Call of the wild
Two female captive giant pandas are set to be set free in reserve
Two female captive panda cubs, aged 2 and 3, who have been trained to survive in the wild, will be released into the Liziping Nature Reserve in Shimian county, Sichuan province, on Thursday.
The release of the panda cubs was confirmed by Zhang Hemin, chief of the China Conservation and Research Center for the Giant Panda, during the International Conference on Giant Panda Conservation.
Sponsored by Zhang’s research center and the State Forestry Administration, the two-day event, which began on Wednesday, drew panda breeders and researchers from across the globe.
It is the sixth time Zhang’s center has released captive pandas into the wild, but it is the first time two pandas will be released together.
The breeding of captive pandas is aimed at studying the endangered species before releasing them into the wild to increase the wild panda population, Zhang said.
It used to be difficult for captive pandas to become aroused and mate, and for their cubs to survive. With researchers at the center having found ways to resolve such issues, it has become home to 234 captive pandas, accounting for nearly 60 percent of the world’s total captive panda population.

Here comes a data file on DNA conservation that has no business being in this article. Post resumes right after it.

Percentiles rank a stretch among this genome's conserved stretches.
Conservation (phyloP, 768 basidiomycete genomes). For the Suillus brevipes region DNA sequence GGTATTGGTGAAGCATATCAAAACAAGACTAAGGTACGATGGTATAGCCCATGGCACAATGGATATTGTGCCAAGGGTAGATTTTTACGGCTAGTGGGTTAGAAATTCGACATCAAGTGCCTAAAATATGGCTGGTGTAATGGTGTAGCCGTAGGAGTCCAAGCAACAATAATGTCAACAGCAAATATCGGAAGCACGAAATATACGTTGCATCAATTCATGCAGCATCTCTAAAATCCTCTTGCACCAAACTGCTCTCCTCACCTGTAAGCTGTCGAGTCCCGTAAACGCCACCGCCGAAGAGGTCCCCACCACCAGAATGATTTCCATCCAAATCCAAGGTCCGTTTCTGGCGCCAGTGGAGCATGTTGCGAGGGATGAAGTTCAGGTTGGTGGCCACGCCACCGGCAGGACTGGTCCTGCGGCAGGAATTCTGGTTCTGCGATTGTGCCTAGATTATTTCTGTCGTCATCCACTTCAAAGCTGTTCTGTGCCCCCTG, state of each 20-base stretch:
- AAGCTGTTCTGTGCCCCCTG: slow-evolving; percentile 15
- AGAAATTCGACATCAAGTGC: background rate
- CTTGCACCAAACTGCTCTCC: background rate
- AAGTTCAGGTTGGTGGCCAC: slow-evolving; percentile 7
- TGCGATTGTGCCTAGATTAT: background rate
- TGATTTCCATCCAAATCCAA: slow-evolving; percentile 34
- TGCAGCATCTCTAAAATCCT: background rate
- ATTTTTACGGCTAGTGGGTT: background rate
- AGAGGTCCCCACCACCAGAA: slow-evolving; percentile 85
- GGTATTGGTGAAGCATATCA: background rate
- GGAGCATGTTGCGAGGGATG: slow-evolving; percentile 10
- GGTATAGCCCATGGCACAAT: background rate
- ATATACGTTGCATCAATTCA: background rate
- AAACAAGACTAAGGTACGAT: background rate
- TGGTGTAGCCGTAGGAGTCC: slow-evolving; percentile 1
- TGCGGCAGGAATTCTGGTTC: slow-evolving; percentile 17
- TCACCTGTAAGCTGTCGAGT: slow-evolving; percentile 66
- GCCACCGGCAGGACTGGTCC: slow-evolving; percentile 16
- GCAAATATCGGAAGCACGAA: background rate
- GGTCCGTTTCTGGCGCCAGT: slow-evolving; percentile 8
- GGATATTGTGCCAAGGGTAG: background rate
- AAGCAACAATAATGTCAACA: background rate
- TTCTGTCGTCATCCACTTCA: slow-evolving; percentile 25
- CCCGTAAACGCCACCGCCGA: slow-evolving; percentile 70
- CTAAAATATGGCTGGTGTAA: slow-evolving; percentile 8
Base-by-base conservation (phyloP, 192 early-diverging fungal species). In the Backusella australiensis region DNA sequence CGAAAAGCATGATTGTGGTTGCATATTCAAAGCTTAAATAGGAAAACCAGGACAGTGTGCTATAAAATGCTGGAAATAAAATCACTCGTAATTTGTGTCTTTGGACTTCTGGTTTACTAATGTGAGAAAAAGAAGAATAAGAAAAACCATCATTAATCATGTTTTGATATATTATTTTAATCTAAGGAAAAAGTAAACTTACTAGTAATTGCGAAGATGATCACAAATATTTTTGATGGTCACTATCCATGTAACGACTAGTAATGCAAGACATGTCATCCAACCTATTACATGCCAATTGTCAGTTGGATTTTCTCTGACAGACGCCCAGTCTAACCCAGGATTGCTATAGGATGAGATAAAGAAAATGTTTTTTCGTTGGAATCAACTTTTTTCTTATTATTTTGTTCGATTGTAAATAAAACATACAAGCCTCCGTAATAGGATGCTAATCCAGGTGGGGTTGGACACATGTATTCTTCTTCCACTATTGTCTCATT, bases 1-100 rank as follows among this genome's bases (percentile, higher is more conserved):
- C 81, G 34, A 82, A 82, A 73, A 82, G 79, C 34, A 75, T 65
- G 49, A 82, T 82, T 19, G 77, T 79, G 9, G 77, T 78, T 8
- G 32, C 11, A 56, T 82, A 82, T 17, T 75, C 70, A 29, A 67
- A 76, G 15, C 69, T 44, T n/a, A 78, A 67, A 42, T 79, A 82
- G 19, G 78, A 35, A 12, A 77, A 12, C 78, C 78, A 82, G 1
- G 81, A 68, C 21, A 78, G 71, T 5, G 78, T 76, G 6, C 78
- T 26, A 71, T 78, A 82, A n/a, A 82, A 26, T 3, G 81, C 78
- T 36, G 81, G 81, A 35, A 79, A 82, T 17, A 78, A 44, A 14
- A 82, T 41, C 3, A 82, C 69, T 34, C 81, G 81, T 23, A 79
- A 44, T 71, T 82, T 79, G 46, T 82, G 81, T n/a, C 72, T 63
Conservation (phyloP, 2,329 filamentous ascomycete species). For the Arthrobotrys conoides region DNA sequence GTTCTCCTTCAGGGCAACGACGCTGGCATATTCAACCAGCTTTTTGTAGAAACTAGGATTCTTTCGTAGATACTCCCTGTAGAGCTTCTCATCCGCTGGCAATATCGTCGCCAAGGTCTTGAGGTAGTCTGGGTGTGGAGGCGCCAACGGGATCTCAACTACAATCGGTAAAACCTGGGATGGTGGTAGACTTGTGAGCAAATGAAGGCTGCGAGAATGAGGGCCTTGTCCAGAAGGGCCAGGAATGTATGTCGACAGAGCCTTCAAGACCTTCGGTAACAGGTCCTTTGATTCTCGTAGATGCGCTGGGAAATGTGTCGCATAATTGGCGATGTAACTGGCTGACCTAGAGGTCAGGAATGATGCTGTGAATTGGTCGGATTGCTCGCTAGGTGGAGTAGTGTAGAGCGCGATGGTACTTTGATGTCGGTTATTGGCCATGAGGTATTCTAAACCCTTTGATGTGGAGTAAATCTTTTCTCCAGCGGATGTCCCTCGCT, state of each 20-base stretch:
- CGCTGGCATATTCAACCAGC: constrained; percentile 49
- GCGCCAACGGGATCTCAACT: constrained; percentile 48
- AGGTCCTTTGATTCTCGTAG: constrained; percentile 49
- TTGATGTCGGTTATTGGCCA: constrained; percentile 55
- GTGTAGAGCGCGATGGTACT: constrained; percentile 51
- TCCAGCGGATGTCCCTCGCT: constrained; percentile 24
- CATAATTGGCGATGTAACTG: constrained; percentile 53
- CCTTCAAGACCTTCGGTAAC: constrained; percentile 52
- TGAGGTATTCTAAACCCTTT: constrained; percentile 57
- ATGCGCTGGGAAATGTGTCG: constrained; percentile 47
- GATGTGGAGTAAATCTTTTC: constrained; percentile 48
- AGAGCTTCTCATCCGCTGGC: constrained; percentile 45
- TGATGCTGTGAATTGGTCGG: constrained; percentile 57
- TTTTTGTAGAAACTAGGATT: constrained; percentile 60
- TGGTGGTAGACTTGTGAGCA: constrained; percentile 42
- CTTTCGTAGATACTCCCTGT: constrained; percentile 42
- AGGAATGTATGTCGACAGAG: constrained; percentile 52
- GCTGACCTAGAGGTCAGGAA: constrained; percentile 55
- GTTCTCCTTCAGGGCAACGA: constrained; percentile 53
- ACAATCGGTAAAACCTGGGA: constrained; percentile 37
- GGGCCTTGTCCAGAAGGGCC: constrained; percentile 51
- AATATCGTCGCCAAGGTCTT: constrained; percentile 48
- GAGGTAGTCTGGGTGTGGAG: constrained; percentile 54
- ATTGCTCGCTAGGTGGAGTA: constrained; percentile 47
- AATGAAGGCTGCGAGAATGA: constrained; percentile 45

The center was founded in 1980 in line with an agreement between the World Wide Fund for Nature and the Chinese government to breed captive pandas.
China’s fourth panda census, the results of which were released last year, showed that there were 375 captive pandas worldwide as of the end of 2013.
There are now 422 captive pandas worldwide, according to Chen Fengxue, deputy director of the State Forestry Administration.
The rise in the number of captive pandas has contributed to international cooperation in captive panda breeding, with 56 captive pandas from China having been loaned to 18 zoos in 13 countries.
Pandas live in six mountain ranges covering about 23,000 square kilometers within the provinces of Sichuan, Shaanxi and Gansu, but with most valleys inhabited by humans, their actual habitat is about 20 percent of that area, said Zhang Zhihe, chief of the Chengdu Research Base of Giant Panda Breeding.
A staff worker runs to the rescue of a panda cub falling off a platform at the Chengdu Research Base of Giant Panda Breeding in September. Twenty-three cubs born this year met the public.